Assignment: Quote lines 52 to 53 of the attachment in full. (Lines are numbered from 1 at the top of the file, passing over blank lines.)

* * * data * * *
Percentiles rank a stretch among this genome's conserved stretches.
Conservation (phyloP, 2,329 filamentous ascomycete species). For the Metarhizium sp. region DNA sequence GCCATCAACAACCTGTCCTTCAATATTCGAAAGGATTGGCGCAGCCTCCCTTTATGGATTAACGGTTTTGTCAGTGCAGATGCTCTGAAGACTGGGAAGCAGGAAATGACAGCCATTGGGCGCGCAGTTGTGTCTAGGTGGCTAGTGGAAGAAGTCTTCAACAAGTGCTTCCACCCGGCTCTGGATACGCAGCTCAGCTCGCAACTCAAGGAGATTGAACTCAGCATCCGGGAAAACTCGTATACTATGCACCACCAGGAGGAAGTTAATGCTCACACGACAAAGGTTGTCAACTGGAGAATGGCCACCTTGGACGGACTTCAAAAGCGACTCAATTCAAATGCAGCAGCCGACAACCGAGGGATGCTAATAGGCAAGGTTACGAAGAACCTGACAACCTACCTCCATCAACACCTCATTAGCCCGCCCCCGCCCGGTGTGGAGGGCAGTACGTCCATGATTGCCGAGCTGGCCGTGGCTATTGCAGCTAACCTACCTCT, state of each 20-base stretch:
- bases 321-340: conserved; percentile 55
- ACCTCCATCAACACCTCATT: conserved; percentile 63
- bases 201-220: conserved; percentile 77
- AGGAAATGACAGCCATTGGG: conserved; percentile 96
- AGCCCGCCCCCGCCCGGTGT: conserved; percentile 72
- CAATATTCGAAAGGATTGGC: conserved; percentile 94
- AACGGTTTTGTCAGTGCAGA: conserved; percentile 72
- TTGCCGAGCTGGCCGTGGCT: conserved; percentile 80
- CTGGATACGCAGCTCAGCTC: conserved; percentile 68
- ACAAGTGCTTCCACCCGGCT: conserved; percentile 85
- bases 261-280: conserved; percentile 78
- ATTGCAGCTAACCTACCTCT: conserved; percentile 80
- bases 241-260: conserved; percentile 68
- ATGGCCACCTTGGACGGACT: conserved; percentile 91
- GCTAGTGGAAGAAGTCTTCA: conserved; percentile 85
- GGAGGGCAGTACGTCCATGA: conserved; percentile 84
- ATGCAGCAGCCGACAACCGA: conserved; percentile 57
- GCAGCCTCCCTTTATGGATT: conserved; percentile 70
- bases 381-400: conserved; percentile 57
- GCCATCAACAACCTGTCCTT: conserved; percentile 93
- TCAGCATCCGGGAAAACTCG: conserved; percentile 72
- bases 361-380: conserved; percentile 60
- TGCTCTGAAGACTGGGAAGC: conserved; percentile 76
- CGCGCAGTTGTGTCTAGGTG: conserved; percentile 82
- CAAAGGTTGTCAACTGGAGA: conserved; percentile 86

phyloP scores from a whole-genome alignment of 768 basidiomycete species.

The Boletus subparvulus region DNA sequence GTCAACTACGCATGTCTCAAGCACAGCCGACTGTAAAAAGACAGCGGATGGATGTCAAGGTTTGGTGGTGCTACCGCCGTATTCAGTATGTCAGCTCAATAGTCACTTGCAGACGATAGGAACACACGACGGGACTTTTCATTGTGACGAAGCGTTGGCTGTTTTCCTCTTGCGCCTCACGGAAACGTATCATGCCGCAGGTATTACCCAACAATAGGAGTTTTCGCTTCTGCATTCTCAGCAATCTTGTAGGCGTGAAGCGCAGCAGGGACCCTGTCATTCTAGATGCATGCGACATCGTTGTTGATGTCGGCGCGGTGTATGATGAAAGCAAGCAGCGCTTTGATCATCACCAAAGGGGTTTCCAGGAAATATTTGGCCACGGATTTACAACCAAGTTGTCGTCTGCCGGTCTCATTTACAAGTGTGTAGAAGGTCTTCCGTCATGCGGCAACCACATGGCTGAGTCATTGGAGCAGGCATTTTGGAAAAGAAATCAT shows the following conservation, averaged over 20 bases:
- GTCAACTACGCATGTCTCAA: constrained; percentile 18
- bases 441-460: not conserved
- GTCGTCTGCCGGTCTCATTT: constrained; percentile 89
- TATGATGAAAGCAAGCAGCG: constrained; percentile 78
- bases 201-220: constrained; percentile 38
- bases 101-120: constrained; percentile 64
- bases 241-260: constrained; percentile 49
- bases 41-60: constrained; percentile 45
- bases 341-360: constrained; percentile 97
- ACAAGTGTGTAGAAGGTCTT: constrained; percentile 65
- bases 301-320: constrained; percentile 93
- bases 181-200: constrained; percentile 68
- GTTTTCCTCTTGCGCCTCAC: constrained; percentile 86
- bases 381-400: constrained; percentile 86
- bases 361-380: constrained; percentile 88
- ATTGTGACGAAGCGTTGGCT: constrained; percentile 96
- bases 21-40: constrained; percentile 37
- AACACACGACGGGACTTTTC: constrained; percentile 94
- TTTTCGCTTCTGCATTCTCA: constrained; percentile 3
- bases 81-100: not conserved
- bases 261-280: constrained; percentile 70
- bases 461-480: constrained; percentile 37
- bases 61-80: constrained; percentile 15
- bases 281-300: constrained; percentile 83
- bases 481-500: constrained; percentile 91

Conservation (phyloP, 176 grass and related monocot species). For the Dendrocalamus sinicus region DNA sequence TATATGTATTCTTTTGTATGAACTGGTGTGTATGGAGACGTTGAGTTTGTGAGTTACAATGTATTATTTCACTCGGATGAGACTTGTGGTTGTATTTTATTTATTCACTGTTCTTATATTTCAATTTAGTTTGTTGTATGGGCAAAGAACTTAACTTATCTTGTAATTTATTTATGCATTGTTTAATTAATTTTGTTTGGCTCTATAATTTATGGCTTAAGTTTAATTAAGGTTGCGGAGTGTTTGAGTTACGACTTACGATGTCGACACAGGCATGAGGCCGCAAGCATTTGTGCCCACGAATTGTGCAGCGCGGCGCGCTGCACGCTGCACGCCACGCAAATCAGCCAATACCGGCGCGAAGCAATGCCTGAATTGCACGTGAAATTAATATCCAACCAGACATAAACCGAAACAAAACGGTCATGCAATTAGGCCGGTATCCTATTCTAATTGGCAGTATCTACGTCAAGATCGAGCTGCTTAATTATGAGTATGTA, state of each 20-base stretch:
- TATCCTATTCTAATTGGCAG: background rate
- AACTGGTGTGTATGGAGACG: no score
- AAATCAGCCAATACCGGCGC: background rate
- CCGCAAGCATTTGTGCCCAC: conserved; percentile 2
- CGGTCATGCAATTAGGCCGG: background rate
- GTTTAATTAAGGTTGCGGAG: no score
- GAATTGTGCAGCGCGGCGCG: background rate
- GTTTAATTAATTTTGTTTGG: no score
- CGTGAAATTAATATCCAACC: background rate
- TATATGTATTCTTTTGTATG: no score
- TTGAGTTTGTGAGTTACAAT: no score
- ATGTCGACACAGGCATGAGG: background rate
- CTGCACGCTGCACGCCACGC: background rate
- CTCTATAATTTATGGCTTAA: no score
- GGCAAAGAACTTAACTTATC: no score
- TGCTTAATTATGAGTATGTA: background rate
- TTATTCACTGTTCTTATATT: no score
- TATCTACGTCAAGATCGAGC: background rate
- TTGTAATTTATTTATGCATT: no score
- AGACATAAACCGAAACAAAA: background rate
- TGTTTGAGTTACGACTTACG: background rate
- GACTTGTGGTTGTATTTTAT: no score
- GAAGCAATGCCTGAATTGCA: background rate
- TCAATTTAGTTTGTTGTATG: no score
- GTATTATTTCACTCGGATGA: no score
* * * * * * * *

- bases 61-80: constrained; percentile 15
- bases 281-300: constrained; percentile 83